Police should review a controversial policy that bans people on anti-depressants from becoming police officers, Health Minister Jonathan Coleman said.
In late March it was revealed that the police’s recruitment policy required new recruits to be both medication- and symptom-free for a period of two years before their medical suitability would be considered.
On Tuesday, Coleman, a former surgeon, told NZME, “people can function perfectly well while on anti-depressants” and he would encourage police to “have a look at” the policy.
A day before, Labour’s police spokesman Stuart Nash apologised for comments he had made supporting the police stance.
READ MORE: * Cop’s no recruits on anti-depressants rule revealed * Stuart Nash apologises for anti-depressant comments * Mental health advocates: Police policy stigmatises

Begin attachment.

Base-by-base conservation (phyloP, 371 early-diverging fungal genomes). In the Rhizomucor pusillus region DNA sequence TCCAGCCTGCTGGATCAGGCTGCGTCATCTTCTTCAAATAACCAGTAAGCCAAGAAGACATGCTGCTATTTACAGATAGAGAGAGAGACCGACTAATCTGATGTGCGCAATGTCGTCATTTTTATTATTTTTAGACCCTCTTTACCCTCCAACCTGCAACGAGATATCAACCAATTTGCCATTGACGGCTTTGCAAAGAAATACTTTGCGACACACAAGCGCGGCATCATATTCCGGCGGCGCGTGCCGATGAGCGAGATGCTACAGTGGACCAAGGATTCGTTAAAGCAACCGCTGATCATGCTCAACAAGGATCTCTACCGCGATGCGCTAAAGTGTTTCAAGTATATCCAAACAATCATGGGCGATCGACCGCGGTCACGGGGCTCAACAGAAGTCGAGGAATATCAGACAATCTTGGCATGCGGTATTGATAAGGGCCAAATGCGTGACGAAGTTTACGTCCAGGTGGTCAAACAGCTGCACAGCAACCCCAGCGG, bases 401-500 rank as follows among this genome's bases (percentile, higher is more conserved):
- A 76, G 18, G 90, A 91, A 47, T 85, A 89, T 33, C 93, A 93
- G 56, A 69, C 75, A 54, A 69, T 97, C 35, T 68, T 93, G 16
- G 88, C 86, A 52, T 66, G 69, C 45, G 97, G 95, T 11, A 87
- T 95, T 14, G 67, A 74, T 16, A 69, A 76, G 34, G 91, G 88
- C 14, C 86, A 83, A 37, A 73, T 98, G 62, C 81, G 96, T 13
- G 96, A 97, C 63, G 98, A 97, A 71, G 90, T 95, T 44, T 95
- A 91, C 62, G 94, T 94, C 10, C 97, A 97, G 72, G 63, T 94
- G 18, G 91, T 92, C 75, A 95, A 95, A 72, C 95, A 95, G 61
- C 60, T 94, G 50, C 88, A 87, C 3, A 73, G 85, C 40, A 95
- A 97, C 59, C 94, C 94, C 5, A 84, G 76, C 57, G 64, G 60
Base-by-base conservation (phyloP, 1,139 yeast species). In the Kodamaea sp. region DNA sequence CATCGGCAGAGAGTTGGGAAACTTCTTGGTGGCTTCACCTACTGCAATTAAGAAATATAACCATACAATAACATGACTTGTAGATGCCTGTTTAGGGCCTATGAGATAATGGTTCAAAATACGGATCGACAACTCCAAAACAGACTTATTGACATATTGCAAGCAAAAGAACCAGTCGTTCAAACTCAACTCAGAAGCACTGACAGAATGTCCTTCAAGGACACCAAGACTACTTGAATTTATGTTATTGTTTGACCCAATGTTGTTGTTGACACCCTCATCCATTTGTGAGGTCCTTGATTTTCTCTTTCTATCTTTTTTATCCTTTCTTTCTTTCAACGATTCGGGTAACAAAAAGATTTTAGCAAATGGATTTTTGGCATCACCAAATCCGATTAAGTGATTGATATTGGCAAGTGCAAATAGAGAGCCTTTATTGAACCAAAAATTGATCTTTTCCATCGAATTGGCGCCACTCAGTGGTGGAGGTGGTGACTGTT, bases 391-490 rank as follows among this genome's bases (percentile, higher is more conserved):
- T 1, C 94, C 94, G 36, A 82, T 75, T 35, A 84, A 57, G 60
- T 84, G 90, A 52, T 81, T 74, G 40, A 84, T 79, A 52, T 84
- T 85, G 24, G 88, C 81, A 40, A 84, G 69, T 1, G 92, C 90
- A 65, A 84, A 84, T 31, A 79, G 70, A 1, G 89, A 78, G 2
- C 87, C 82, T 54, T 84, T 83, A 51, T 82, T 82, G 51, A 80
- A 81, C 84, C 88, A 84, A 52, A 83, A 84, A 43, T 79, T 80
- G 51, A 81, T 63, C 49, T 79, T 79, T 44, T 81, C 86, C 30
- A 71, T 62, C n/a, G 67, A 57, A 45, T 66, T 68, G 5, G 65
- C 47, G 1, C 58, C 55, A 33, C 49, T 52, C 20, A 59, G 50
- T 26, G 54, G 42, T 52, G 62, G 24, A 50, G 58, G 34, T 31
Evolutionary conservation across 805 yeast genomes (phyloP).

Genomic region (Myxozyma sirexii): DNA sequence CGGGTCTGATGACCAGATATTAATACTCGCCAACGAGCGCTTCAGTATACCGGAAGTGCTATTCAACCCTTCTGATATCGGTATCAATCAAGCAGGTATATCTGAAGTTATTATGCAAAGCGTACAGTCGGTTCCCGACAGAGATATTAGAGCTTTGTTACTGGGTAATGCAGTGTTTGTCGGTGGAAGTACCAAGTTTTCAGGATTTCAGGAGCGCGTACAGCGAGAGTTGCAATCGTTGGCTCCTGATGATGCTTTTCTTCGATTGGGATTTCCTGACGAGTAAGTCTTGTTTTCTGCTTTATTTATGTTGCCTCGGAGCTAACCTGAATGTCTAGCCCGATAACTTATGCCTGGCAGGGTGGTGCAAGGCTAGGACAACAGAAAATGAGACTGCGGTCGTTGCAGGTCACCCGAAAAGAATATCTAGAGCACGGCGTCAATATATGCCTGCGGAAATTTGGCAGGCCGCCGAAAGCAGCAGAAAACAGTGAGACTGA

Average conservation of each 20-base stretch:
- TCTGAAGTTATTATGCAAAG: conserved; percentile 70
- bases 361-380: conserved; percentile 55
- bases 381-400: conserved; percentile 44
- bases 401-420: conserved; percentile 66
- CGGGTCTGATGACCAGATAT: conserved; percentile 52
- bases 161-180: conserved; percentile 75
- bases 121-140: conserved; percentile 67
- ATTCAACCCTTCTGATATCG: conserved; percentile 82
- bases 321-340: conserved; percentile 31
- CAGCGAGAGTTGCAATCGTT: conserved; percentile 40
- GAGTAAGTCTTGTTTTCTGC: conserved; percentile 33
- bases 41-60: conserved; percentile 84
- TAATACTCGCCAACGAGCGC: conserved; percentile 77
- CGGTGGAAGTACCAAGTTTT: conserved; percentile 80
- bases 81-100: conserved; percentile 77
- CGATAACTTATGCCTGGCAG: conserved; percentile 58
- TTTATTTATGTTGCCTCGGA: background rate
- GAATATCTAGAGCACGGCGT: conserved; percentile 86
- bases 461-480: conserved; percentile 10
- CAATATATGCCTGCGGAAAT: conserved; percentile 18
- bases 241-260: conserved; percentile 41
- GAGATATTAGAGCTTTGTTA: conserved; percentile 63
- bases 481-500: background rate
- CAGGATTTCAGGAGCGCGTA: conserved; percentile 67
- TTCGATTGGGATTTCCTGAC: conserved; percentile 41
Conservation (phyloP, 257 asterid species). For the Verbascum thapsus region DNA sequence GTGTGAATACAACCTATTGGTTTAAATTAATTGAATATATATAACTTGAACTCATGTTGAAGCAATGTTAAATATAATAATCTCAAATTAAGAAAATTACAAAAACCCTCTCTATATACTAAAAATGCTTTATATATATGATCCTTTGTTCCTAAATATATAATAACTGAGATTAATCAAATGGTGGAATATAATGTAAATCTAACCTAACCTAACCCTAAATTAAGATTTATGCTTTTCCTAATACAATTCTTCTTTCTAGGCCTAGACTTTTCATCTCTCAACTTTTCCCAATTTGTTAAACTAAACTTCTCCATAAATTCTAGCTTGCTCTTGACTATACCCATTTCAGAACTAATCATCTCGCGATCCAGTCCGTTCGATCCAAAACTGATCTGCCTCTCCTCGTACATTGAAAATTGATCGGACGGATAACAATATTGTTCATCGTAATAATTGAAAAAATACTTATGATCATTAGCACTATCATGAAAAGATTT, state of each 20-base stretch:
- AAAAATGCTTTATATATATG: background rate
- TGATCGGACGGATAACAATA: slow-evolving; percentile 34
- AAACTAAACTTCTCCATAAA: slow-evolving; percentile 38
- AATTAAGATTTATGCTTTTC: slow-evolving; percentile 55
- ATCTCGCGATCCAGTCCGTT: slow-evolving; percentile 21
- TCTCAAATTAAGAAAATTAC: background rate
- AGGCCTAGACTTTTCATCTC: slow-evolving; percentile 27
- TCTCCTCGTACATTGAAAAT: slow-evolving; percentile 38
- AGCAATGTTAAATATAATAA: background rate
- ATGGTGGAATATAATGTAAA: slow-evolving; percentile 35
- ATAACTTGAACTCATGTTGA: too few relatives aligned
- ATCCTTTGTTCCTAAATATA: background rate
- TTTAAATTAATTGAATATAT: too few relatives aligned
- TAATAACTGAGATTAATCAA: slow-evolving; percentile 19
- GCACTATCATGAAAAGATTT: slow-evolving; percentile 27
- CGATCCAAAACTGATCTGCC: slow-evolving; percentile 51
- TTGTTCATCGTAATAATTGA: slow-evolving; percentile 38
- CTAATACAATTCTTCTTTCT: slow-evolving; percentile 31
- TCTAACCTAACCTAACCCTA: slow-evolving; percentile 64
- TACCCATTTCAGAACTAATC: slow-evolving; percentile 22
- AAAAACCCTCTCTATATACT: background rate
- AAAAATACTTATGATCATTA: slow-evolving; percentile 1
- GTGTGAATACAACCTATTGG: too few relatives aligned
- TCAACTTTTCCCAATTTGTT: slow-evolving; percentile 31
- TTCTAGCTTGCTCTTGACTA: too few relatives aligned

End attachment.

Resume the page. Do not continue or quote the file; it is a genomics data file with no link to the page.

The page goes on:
“I think there are enough people out there who would make brilliant police officers without any existing mental health condition”
“Do we want someone with an existing mental health condition in the police force, considering the high degree of stress, week-in, week-out that a lot of these officers face?”
Police Minister Paula Bennett has refused to wade-in to the police recruit anti-depressant ban.
“Dr Coleman was speaking as the Minister of Health, as he has expertise in this area,” she said on Wednesday evening. “As Minister of Police, there is a statutory requirement that I don’t get involved in operational matters, therefore it wouldn’t be appropriate for me to comment,” Bennett said.